by Wong Choon Mei, Malaysia Chronicle
Amid signs that Prime Minister Najib Razak's UMNO is fast unraveling, hit by massive graft and infighting amongst its top leadership, the Malaysian Anti-Corruption Commission has announced that a special team will be formed to investigate claims that UMNO Minister Shahrizat Jalil's family had squandered public funds allocated to the RM250 million NFC cattle livestock project on personal items and luxurious assets.
However, instead of appeasing public anger, all eyes are now on the drama at play in UMNO. While Shahrizat has hinted she was ready to quit, it is unlikely that she will allow herself to be railroaded or be made an easy scapegoat of by her own party mates.
All eyes are now on how Najib, himself the subject of a probe by the French government over allegations of having taken a 114 million euros or RM570 million kickback from French naval giant DCN for the purchase of 2 Scorpene submarines, will deal with the issue. Najib is also the UMNO President.
“Tell me, which UMNO leader does not have problem?” was Shahrizat's sharp retort when asked to comment whether she would heed the growing calls to resign, as reported in the Sin Chew newspaper a few days ago.
Lip service expected from the MACC
Indeed, public cynicism is inevitable given that the MACC had previously passed the buck to the police despite receiving reports from Opposition Leader Anwar Ibrahim's Parti Keadilan Rakyat.
The Najib administration lost further credibility when Deputy Inspector General of Police Khalid Bakar publicly declared there were no elements of criminal breach of trust during the recent UMNO General Assembly. Khalid, often called a stooge for the UMNO-led government, was accused of 'play-acting' in a bid to save the UMNO leaders embarrassment.
"We have acted accordingly by collecting evidence and statements since the issue was reported in the Auditor-General's Report. A large part of the issues brought up in the latest complaint (against NFC) had already been acted upon,” a defensive-sounding MACC investigations director Mustafar Ali said in a statement released on Thursday.
The MACC was also quick to stress it could not divulge details of investigations as stipulated under Section 29(4) of the Malaysian Anti-Corruption Commission Act 2009. “We call on the parties to give their full co-operation by not politicising the issues which could affect our investigation,” Mustafar added.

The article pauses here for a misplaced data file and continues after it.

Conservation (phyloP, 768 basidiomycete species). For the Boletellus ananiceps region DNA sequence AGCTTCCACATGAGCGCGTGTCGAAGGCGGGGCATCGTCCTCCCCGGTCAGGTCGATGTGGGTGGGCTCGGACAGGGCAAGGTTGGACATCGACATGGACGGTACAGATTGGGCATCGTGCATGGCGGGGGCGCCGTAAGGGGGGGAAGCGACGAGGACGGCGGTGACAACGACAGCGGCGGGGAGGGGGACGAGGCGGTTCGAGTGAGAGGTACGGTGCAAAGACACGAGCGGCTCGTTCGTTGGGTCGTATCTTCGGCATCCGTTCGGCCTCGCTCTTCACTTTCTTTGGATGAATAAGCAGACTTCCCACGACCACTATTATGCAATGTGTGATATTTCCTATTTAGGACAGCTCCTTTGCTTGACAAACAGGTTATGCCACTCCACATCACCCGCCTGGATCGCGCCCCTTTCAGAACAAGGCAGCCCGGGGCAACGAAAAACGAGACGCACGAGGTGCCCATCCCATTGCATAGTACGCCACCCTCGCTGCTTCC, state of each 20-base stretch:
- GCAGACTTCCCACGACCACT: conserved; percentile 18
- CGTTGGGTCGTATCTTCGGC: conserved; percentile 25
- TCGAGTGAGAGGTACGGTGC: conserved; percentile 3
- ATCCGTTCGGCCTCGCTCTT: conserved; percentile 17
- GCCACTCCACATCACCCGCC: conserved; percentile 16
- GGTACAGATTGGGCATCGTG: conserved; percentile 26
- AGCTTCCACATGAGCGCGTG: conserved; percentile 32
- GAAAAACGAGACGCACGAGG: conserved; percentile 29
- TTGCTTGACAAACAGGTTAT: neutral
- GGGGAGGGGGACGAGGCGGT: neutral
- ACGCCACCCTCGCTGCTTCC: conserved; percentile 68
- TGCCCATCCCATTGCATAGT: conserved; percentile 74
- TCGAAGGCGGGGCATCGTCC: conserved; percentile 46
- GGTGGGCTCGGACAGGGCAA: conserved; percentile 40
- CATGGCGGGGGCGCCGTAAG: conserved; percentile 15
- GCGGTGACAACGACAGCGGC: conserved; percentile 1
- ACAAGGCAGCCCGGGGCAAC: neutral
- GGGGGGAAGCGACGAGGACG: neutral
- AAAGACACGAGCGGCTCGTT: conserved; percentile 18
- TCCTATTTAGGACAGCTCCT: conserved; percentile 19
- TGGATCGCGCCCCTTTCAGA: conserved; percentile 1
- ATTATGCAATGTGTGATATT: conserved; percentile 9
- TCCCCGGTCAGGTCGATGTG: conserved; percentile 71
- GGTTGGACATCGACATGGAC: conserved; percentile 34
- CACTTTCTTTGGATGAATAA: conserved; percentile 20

Given the tone of the statement, it was clear to political watchers that the MACC was not going to do much to uncover the dirt in NFC or National Feedlot Centre, a project aimed to raise local supply of beef to up to 40% of consumption and keep prices affordable.
The project was awarded to Shahrizat's husband, Salleh Ismail, and her children in 2006 by then then Agriculture minister Muhyiddin Yassin on the prodding of UMNO Youth Chief Khairy Jamaluddin, the son-in-law of former premier Abdullah Badawi. Najib also played a part in approving the project to Shahrizat's family.
Another shameless sandiwara
Cynicism is high that this was the latest 'sandiwara' or drama enacted by UMNO to tell Shahrizat to quit her Cabinet post and take responsiblity before general elections are held next year.
No one is expecting any major change in the attitude of the top UMNO leaders, who are renowned for their corruption-tainted records - as Shahrizat herself alluded to.
"Both Shahrizat and UMNO are shameless. The issue is why such a loan was given to her family when she was holding the position of a Cabinet minister. It is impossible they could have got the loan if she were not a minister. She and her family have deprived needy and hardworking Malaysians from the benefit of the fund (meant to supply everyday Malaysians with a cheap source of beef)," PKR vice president N Surendran told Malaysia Chronicle.
"It is also pointless to blame Shahrizat alone. UMNO bears the biggest blame. Benefiting cronies and families from public funds is a central part of UMNO's political culture."
Victim of the Mahathir legacy of corruption?
Furthermore, those who have called on her to quit before she is "chased out" include former premier Mahathir Mohamad, notorious for defining and expanding UMNO's feudal system of politics where the ruling elite have carte blanche over almost every aspect of economic and political life in Malaysia.
In the recently released Global Financial Integrity report, Malaysia was identified to be the 4th most corrupt nation in the world, racking up a total of US$338 billion (RM1.08 trillion) in illicit outflows over the first decade of the century.
GFI also said the Malaysian increase was “at a scale seen in few Asian countries.” In January, it had reported that RM930 billion flowed out of Malaysia from 2000 to 2008, growing to RM218 billion per year from an initial RM71 billion in that period.
“This report should be a wake-up call to world leaders that more must be done to address these harmful outflows,” GFI director Raymond Baker said in a press release.
Upon release of the GFI's report in January, it was telling that one of the first UMNO leaders to cast doubt on the renowned Washington-based body was Mukhriz Mahathir, the youngest son of the former PM. Now 86, Mahathir had ruled Malaysia for 22 years and is widely believed to be the one who has salted away the biggest fortune at taxpayers' expense.